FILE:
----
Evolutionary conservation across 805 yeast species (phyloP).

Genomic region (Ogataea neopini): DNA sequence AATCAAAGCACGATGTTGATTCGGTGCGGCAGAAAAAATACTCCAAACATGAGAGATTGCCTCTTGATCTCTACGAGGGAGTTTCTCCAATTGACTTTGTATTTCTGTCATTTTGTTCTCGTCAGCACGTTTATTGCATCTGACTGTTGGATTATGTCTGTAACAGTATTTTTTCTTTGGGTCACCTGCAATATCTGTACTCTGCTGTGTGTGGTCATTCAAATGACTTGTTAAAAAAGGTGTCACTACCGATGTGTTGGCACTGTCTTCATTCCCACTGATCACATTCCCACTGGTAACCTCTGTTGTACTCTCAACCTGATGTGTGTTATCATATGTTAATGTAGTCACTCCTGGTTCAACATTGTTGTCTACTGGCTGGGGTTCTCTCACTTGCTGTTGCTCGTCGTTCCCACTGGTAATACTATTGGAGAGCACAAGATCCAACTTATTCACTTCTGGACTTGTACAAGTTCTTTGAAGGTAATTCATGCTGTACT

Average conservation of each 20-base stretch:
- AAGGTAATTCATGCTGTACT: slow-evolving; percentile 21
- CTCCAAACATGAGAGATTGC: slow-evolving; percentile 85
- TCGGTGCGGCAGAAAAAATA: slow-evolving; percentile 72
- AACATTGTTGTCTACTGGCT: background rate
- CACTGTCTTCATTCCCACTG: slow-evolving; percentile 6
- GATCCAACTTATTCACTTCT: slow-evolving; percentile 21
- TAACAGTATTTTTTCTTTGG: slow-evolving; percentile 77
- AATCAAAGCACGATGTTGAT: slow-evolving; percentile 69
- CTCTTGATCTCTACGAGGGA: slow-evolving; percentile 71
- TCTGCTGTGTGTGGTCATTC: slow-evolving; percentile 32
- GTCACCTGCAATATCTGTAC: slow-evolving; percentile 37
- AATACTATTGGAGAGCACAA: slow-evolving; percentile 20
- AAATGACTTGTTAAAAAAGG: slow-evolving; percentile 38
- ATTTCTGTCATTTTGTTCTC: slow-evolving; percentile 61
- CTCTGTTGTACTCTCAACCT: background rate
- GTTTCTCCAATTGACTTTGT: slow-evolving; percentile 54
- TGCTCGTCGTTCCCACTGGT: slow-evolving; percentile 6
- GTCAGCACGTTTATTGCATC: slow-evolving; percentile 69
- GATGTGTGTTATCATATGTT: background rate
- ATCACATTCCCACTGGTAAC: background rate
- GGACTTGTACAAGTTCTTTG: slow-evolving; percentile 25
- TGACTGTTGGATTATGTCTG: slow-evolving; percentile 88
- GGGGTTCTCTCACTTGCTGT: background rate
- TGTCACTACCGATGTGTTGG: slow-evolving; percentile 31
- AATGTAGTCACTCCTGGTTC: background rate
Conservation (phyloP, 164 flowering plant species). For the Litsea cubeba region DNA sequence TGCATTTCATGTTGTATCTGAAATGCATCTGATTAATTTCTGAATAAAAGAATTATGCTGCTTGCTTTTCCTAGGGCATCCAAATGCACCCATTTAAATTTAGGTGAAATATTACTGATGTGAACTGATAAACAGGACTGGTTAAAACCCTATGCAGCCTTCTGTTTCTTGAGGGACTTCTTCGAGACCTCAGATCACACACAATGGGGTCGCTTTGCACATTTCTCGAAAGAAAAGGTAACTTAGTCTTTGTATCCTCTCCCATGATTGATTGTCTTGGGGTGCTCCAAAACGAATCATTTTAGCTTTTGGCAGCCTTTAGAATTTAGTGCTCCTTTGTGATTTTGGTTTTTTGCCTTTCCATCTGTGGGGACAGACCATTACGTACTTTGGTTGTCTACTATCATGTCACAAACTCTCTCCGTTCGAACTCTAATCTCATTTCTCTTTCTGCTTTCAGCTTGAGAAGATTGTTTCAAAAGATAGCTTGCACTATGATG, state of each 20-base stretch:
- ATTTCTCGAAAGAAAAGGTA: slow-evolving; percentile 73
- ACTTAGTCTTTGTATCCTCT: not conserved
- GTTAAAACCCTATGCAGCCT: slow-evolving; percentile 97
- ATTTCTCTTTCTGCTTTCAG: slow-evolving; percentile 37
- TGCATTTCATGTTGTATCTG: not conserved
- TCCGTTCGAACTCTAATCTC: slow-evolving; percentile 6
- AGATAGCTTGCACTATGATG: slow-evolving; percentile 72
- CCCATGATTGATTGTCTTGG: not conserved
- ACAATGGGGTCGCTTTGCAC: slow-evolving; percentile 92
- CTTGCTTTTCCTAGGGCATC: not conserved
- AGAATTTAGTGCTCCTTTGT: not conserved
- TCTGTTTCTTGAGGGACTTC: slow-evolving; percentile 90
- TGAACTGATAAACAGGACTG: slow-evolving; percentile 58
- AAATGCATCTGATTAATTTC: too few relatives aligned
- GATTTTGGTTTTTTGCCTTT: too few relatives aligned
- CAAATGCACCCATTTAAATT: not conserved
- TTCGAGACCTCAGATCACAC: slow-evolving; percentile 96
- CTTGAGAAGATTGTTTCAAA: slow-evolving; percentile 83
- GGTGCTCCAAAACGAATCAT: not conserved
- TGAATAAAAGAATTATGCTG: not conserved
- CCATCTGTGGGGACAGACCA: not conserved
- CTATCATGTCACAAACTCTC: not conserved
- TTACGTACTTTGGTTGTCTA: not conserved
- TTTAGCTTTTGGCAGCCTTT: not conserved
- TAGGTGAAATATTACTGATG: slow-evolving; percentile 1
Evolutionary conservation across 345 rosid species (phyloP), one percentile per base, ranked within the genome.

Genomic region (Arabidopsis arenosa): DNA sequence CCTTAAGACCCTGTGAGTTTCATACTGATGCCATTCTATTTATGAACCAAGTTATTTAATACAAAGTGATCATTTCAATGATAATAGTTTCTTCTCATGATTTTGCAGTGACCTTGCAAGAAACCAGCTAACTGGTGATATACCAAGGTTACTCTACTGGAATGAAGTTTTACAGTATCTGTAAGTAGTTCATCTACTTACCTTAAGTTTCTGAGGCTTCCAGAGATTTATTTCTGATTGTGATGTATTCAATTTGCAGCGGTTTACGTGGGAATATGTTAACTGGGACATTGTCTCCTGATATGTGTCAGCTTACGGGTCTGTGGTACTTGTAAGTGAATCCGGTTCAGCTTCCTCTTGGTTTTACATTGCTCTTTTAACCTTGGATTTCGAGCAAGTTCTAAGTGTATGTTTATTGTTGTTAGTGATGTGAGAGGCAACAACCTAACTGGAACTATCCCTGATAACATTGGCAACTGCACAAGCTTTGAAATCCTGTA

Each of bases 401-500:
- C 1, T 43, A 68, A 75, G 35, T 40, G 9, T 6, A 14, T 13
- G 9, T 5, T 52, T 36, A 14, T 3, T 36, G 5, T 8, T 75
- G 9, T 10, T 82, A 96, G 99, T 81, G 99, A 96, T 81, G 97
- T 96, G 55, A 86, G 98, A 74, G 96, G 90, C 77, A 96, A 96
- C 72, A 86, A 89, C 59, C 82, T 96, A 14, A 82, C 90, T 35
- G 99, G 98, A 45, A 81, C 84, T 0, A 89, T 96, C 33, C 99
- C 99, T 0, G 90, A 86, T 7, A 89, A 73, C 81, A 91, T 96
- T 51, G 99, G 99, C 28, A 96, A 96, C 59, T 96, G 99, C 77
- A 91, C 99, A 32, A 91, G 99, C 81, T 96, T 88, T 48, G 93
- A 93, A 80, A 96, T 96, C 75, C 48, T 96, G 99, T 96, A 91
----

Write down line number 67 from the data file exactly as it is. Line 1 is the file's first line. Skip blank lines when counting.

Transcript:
- A 93, A 80, A 96, T 96, C 75, C 48, T 96, G 99, T 96, A 91